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Posted by Richard D. Stafford, Ph.D. on May 4, 2002 13:17:35 UTC

Hi Michael,

I am afraid that I gave Yanniru the benefit of doubt in error. (Our exchange at

of April 20)

He may have a Ph.D. in physics (which I think he said once) but, if he does, he certainly has never studied any aspect of physics which involved the Dirac delta function. If I may quote him:

***** Richard:
Well in my mind I believe this issue has been resolved. The key step in your mathematical derivation is from eq(2.4) to eq(2.5). In eq(2.4) the summantion over the beta terms equals zero because the sum is over indices where the delta function equals zero, and the delta function is a multiplier in thise terms.

This statement clearly indicates his complete unfamiliarity with the Dirac delta function. The step from eq(2.4) to eq(2.5) constitutes nothing more than rewriting the integral over every xj taken from the set of unknowable data (integrated over xj from minus infinity to plus infinity) as a function of the xi (the set of knowable data). He clearly claims the integral is zero when in fact, anyone competent in the behavior of the Dirac delta function would be aware that the integral does nothing more than pick up the value of the probability density of the unknowable data evaluated at point where xj=xi.

His comment, that the delta function is a multiplier in these terms, shows exactly the same mathematical competence which would be displayed by a statement that all integrals over f(x)dx must be zero as dx is zero and is a multiplier of f(x) thus the product must be zero and, even if you have an infinite number of them (as an integral is in fact the limit of a sum), the sum of a bunch of zeros is still zero! Absolute mathematical incompetence!

If one understands the Dirac delta function, the fact that an integral over it evaluates to unity if the integral includes the point where the argument of the delta function is zero, means that if one has any function g(x) multiplied by the Dirac delta function of (x-y), which is then integrated over all x, the product will evaluate to exactly g(y). I believe even Yanniru will admit to that once he begins to study the actions of the Dirac delta function as the proof is quite straight forward. What his statement points out is that he has never worked with the Dirac delta function and is completely ignorant of the mathematics involved in my work.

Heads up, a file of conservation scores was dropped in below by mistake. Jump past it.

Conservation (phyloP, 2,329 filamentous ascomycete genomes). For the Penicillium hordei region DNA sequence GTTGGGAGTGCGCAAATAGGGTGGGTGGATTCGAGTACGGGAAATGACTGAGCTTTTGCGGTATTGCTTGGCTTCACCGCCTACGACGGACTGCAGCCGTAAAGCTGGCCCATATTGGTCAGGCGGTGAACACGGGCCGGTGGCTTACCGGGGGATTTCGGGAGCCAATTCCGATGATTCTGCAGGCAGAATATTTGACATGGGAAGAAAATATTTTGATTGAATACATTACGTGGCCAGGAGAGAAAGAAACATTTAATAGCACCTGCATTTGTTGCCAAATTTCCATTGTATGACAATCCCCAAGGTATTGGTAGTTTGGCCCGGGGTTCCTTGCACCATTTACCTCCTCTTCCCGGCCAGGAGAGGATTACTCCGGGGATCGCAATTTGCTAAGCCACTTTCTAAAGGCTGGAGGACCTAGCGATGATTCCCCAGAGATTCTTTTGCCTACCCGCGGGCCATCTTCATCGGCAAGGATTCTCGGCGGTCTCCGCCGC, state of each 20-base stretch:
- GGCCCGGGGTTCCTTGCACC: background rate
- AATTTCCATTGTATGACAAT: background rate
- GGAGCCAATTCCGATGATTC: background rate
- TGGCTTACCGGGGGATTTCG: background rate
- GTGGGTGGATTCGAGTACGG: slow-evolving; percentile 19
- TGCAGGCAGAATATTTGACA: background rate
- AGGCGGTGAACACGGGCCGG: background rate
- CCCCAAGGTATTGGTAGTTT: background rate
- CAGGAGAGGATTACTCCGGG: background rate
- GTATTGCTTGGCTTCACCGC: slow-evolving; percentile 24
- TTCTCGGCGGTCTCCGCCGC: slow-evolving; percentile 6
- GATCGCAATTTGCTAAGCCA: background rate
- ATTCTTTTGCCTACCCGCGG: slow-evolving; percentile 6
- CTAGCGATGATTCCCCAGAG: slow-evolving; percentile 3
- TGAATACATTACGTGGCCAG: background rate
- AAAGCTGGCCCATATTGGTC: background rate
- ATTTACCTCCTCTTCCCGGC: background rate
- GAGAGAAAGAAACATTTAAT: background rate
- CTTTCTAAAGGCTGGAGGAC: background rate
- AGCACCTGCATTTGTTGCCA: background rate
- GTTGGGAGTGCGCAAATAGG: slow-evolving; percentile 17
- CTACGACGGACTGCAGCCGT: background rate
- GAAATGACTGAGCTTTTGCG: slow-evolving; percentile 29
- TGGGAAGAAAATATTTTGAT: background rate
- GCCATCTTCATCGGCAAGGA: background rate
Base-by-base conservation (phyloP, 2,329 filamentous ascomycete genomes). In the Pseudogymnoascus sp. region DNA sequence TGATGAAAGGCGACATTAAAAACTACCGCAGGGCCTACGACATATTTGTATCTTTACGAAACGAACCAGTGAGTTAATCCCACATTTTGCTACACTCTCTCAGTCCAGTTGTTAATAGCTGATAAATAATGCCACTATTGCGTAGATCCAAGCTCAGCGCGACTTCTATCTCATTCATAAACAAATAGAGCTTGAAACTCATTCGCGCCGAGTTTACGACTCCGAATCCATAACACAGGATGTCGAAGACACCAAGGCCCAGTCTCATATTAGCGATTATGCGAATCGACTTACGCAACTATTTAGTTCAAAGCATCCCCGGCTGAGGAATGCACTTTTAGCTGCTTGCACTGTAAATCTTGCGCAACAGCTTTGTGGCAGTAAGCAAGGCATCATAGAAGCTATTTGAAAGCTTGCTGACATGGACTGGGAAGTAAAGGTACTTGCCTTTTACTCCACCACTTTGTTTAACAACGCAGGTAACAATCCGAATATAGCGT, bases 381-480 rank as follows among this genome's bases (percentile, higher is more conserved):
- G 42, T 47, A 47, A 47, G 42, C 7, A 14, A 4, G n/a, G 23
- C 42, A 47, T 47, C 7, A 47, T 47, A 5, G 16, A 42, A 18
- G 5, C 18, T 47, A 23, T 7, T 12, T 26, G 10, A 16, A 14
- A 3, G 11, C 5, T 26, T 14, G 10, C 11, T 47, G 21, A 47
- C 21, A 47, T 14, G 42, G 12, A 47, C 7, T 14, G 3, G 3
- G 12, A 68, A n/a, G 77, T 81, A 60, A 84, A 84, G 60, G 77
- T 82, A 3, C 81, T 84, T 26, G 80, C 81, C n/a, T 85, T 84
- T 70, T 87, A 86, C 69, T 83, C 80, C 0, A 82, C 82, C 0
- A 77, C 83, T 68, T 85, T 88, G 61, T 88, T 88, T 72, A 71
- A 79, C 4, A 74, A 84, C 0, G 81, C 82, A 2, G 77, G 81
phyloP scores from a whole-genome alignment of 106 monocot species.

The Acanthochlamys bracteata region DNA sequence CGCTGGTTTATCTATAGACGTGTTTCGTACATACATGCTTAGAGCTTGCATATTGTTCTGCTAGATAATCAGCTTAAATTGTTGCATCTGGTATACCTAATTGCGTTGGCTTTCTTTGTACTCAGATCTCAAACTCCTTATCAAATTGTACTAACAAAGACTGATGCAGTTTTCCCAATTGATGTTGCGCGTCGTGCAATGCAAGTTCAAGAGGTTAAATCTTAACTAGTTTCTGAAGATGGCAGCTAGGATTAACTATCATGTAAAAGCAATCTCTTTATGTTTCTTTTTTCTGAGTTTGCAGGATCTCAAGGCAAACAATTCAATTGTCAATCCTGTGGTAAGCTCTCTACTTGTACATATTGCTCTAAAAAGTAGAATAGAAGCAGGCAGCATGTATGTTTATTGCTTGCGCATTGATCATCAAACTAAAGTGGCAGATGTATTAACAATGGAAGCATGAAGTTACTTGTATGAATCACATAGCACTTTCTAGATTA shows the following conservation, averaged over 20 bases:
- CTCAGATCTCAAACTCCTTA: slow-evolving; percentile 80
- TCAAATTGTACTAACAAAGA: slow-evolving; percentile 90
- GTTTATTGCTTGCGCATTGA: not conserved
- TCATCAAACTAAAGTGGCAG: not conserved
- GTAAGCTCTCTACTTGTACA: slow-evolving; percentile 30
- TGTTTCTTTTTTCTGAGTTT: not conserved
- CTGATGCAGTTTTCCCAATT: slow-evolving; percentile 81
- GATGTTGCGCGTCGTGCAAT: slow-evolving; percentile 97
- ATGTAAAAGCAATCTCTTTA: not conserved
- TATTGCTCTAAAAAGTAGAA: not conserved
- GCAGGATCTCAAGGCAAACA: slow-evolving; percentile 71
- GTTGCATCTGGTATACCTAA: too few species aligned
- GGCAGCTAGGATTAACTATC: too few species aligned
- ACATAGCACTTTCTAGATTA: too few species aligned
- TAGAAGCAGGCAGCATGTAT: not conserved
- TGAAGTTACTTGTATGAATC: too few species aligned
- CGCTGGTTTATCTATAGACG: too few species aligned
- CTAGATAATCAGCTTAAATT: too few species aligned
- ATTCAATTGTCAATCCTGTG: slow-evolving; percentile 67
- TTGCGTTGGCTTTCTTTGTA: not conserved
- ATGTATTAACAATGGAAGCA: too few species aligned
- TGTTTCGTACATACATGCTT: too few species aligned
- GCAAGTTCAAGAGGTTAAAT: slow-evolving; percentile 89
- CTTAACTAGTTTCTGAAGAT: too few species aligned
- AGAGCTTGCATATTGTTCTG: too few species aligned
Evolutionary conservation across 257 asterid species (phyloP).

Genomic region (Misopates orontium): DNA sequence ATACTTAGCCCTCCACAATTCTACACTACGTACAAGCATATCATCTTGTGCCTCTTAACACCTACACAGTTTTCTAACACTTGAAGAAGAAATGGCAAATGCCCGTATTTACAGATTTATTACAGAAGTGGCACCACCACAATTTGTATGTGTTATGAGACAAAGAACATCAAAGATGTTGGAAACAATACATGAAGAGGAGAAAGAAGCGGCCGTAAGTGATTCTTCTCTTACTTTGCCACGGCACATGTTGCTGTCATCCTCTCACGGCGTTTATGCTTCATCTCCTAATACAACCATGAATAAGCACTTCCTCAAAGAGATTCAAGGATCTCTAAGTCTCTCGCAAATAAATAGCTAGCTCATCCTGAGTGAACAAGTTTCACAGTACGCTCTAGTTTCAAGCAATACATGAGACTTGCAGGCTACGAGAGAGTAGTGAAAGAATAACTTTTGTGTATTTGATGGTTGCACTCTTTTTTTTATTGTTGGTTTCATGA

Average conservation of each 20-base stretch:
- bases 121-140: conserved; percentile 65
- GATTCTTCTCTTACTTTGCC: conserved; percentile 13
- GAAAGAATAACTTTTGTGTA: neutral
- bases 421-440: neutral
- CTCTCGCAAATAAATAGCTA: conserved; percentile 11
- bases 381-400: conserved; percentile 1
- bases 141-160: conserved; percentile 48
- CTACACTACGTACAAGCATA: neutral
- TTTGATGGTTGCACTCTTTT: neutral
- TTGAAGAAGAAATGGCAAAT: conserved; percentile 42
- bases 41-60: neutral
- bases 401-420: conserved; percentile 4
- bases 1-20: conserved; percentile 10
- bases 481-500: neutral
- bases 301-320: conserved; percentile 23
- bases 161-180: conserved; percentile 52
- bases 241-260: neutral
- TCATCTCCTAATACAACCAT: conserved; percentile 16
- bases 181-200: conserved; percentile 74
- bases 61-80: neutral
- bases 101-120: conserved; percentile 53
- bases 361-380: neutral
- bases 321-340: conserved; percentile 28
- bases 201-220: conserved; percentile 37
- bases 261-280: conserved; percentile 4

Apparently his comment "The math is beyond me for now." Was strongly indicative of his expertise and does indeed remove any support provided by his comment:

***** Richard:
"(Dr. Dick's) theory does not contradict any theory known to physics and verified by experiment. For example, it does not overturn the standard model. So in a sense his theory fails to overturn all accepted theories of physics. But what he has shown is important because, using a very novel and clever theoretical derivation, he can derive wave function equations from more limited and simple assumptions (or definitions if you will) than heretofore thought possible."

That is very sad as the statement is true none the less, just worthless coming from him. It is apparent that no one on this forum is capable of following my thesis save Paul. Nevertheless, I still state that what I have proved is that there exists no internally self consistent set of concepts which do not include the fundamental laws of physics as we understand them. This is essentially a proof that those rules cannot be violated and must be part of any rational explanation of anything.

There are two consequences of that fact. First, contrary to Harvís authoritarian position, solipsism does not destroy physics. And second, more significantly, it raises the issue of fundamental miscommunication. If all self consistent models of any information must contain the ingredients to build our modern picture of the universe, the fact that we agree to almost all the factual details put forth by pragmatic evidence is no support at all for the idea that we are communicating. It could very easily be exactly analogous to one of those comic movie sequences where the real subjects being discussed by each party have no bearing at all on what the two are thinking about. That would certainly make the obvious arguments a lot more understandable.

That second issue is the one I wanted to discuss with Harv; however, the concept seems to completely beyond his comprehension.

Sorry about all that -- Dick

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